Magazine article The Spectator

Real Life: Melissa Kite

Magazine article The Spectator

Real Life: Melissa Kite

Article excerpt

The Albanian builders have started a turf war in my kitchen. The hostilities broke out suddenly. One minute the builders were building and the plumber was plumbing and the next minute the builders were shouting at the plumber and the plumber was looking helplessly at me to intervene, only I couldn't intervene because a) the builders were shouting in Albanian, and b) I would have no idea what they were on about if they were speaking English because it was something to do with the floor and the radiators and the gap for the patio doors in millimetres -- about which I know precisely nothing.

I've watched those Grand Designs shows a thousand times and cursed at the screen whenever a woman has declared herself project manager of her own build. 'Ludicrous!' I always shout at the TV set.

And now that I've been forced to project-manage the renovation of my own house, since the builder boyfriend left, I can confirm that my prejudice was absolutely bang on.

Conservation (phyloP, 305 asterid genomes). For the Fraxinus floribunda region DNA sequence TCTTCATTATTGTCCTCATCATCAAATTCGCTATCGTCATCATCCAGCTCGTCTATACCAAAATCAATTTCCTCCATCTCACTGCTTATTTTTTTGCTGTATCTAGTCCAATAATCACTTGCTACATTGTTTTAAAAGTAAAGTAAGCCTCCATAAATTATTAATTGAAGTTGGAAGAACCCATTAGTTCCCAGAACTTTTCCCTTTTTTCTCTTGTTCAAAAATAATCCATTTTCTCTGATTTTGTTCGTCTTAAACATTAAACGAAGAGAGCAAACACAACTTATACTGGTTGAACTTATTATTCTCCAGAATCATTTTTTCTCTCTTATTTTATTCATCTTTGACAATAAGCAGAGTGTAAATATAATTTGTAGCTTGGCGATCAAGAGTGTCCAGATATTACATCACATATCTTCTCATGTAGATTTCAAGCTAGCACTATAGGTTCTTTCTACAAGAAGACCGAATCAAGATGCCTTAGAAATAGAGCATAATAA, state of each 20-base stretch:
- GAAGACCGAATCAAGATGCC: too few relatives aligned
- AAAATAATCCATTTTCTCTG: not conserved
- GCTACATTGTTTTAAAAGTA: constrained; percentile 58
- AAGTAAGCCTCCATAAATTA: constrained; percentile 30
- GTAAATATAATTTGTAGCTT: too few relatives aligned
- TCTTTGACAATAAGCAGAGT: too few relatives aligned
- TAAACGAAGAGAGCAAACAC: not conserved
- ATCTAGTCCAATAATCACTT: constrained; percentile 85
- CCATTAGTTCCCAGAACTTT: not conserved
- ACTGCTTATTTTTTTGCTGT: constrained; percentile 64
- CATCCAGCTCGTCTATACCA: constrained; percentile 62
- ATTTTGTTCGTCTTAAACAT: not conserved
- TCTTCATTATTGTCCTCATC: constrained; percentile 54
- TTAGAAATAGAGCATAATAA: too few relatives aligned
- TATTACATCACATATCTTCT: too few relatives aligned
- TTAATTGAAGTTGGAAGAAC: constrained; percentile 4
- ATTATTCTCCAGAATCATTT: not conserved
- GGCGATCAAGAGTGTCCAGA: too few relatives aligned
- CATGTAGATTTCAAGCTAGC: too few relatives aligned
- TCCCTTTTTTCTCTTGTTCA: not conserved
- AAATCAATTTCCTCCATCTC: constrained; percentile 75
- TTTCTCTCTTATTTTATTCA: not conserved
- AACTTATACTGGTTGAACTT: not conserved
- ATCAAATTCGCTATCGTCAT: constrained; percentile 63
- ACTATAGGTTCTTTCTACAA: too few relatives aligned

I know nothing about ordering bifold doors and making decisions about the size of gaps in back walls. All I know is: 'Please, please put a door in, it's windy!' And that doesn't cut it. That leads to the builders in the bombsite kitchen area screaming at Terry the plumber, who has only come to help me figure out, before I pay for kitchen units, where the sink and dishwasher are going, but who now faces accusations, I think, that he is plotting with me to undermine them by changing the position ofthe doors.

Part of the problem is that Stefano is so big now that he can't come to my job. He brought me a team of men and left them to bang and crash. They have been knocking out my kitchen for a period of time I cannot quantify, I am so disorientated. It could be two weeks, it could be 3,000 years.

Stefano gave them a pep talk when he first brought them. He warned them what will happen if they get something wrong. 'She shout?' asked one of them.

'No,' said Stefano, sighing heavily. 'She don't shout. She cry.'

The men gasped. 'Cry?' said one, looking as though he might turn around and leave without further ado.

Every day since then, the men have arrived in a black van to bang and crash, and shout incomprehensible questions up the stairs to where I am hiding in the bedroom with the spaniels. …

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